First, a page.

A VOA Snapshot - Part of VOA's 60th Anniversary Year Coverage
Just after five hours Greenwich Mean Time on the October 15, 1985, a new and controversial VOA service hit the air.
"Good morning, Munich, Oslo, Paris, Rome, Geneva. This is Dan Alexander on the all-new VOA Europe, born in the USA. . ." said the announcer.
For the first time since World War II, the Voice of America was targeting widespread broadcasts to Western Europe. The target was Europe's "successor generation" - English-speaking young people who perhaps did not share their parents' warm feelings for America. The attraction was American pop music and friendly disc jockeys.
VOA Europe, which was carried on FM affiliates, expanded into Eastern Europe. It was so popular in Sofia, Bulgaria, that young people crowded into a restaurant called the "VOA Café" to listen. But 11 years later VOA Europe went off the air.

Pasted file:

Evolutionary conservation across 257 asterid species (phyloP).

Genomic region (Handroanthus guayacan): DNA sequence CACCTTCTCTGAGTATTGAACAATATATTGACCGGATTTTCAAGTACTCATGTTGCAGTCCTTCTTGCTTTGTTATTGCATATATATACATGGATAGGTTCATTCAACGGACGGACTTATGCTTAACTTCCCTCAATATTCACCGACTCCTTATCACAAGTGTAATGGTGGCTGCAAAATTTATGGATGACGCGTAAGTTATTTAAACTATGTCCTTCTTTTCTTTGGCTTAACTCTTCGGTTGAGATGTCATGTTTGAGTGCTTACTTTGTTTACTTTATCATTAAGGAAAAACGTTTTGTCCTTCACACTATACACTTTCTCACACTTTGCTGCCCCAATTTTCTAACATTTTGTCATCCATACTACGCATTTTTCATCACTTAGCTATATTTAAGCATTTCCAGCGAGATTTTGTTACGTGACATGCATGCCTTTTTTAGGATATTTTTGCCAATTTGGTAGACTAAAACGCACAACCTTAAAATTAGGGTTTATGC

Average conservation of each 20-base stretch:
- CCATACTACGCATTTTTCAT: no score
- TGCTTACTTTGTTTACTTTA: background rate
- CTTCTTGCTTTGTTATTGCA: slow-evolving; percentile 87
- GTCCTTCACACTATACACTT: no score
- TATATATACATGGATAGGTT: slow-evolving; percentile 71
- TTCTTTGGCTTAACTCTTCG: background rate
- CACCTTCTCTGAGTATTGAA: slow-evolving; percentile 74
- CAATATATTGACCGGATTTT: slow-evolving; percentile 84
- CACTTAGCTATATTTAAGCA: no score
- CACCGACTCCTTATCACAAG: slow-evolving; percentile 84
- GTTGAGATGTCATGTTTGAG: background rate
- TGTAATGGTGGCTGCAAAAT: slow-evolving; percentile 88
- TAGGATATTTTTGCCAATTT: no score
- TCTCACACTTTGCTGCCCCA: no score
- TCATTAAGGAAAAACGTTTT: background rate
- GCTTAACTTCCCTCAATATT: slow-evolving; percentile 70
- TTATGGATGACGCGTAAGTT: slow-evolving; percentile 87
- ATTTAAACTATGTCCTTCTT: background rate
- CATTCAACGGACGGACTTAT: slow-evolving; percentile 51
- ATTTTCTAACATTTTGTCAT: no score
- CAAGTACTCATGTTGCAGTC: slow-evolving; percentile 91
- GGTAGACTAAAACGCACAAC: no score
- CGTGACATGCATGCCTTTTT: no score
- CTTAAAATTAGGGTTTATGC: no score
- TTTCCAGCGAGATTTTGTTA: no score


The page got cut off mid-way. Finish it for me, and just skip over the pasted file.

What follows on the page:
Because all of Europe was rapidly developing a free and competitive media environment, VOA decided the resources being spent to reach Europe could be better used elsewhere. VOA executive John Stevenson says some people thought that was an unwise decision, among them a prominent member of the U.S. Congress, Dante Fassell.
"And I will never forget what he said. He said, 'When you stop communicating with your friends, they can quickly become your enemies,'" Mr. Fassell said.
VOA Europe went off the air anyway. But its example is about to be followed by a new VOA Arabic language service for the Middle East, featuring popular music, information, and lively personalities.
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